He had a massive, bulbous black bear mask that engulfed his head and his entire neck. The mask’s cheeks were round and bulging. The effect was a creepy, bearlike animal that simultaneously recalled a child’s cartoon character and the Grim Reaper, as if Tim Burton had decided Beetlejuice needed a sidekick.
I watched Death Bear as he gingerly slid a foot first up one step, and then up another, while lightly resting his hand on the weathered banister. He seemed tentative, almost shy.
“Is this O.K.?” Diana asked. “Can you see?” She stood beside him with her hands in the air like a parent spotting a child who is learning to ride a bike.
“This is fine,” he replied, his voice muffled by the giant bear head. “I can do steps.” He rounded the top of the stairwell and entered Diana’s apartment.
“So,” Diana began awkwardly. “Thank you for coming, Death Bear.” She sounded both amused and unsure of herself.
“You’re welcome,” he replied as he put down a large black duffel bag.
There was a moment of silence. And then more silence. He turned to study the room, like an exterminator searching for signs of vermin, and I wondered if he noticed the empty silver hooks on the otherwise blank walls where Diana’s ex’s pictures had hung.
Death Bear faced Diana. “What do you need me to do?” His voice was kind and distant.
“Well, I have some stuff I need to get rid of,” Diana said. She didn’t mention the breakup. “I don’t know how much you can take?”
He showed her the bag and explained he could take whatever fit in it. They decided that meant everything but the plastic Viking helmet and the backpack.
“Great,” Diana said. She sat down next to the box of stuff she had collected and began to pull out items and hand them to Death Bear: the artichoke candle, the corduroy blazer, an old cellphone full of text messages from her ex.
Death Bear accepted the items and gently placed them into his bag. He moved deliberately and with care, as if he was preparing to ship them far away and knew they needed to arrive safely.
Soon it was time to give him the letters. Death Bear stood silent, facing Diana, his palms outstretched. He had smooth hands that looked as if they weren’t done growing, and his wrists, which were just barely visible beneath the cuffs of his black shirt, were slim and square, unusually angular with protruding bones. His skin was the color of milky hot chocolate and hairless.
Diana paused, looking at the pile of papers, the cards celebrating anniversaries, the photos from their travels abroad and the sentimental notes. Wordlessly, she handed the stack to Death Bear. Then she began to cry.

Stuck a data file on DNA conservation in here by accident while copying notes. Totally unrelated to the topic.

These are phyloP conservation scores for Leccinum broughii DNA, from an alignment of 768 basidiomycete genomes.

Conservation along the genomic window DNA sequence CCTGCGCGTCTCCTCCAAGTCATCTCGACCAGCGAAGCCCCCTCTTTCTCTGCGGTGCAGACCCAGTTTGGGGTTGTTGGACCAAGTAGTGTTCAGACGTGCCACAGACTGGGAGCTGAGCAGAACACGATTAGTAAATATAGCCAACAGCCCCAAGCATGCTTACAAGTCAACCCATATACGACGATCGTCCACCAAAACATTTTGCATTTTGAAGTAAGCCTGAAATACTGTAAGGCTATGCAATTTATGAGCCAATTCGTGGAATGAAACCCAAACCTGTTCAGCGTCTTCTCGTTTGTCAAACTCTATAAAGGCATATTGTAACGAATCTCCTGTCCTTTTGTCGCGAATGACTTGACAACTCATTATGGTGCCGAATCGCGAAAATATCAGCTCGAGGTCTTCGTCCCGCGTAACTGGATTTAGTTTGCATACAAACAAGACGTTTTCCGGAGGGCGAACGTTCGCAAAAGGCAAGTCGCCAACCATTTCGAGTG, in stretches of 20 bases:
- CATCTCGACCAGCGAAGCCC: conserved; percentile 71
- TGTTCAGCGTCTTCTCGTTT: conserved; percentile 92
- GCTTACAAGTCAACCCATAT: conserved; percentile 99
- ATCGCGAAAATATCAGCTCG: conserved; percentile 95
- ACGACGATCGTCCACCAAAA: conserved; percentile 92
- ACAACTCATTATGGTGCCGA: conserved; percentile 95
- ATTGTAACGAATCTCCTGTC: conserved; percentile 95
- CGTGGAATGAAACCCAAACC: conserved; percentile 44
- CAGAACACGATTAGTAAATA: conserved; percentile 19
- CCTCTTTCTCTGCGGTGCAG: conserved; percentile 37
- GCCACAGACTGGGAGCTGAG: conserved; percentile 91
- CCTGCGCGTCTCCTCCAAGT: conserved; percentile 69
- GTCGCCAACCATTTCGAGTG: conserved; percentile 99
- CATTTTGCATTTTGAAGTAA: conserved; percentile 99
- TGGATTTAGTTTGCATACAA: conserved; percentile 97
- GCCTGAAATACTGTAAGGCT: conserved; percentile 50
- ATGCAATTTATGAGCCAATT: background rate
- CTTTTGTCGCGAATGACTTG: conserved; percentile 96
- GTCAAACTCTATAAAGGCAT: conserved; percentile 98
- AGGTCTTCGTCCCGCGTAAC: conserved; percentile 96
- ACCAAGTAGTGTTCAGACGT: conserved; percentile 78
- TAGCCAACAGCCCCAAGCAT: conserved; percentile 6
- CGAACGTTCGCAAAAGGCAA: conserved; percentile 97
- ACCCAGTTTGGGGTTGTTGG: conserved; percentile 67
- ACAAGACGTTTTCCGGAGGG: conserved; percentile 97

I did not go to comfort Diana. Instead, I remained seated at the tiny dinette table where I had been since Death Bear’s arrival. I watched, in silence, as Diana cried and Death Bear tucked the letters into his duffel bag. She looked up at him, tears streaming down her face. He was bent over his bag, rearranging items.
Finally Death Bear zipped the duffel bag closed and stood to face Diana. “I hope that I am helpful to you in some way.”
She smiled back, unable to speak, and no one said anything.
As I watched Diana and Death Bear, I felt proud of her for being so brave. Maybe it was bizarre to invite a complete stranger dressed as a psychedelic animal into your house to remove your most intimate possessions. Then again, maybe it wasn’t.
MAYBE we all have moments when we need such a stranger, someone whose anonymity allows us to let down our guard and show our raw and battered hearts, to reveal the mess we know ourselves to be. Maybe Death Bear provides a public service by wiping the slate clean when we are too exhausted to pick up the rag and do it ourselves. And then yet again, by disappearing, so that we can resume our normal lives.
Diana pulled herself together enough that she could now speak. “What do you do with the stuff you collect?”
“It goes in my cave,” he replied.
“Are you going to do an art installation with it? You should.”
“No. I think there are a lot of people who wouldn’t feel comfortable seeing their stuff on display.”
“Huh,” she said. “I guess.”
There was silence.
Then Death Bear spoke. “I should be going.”
“Um, O.K. Well, thank you for coming, Death Bear.”
“You’re welcome.”
Diana opened the door and watched as Death Bear headed toward the stairs. “Thanks again,” she said.
He turned at the stairwell, the black duffel bag stuffed and hanging from his shoulder, and then he was gone.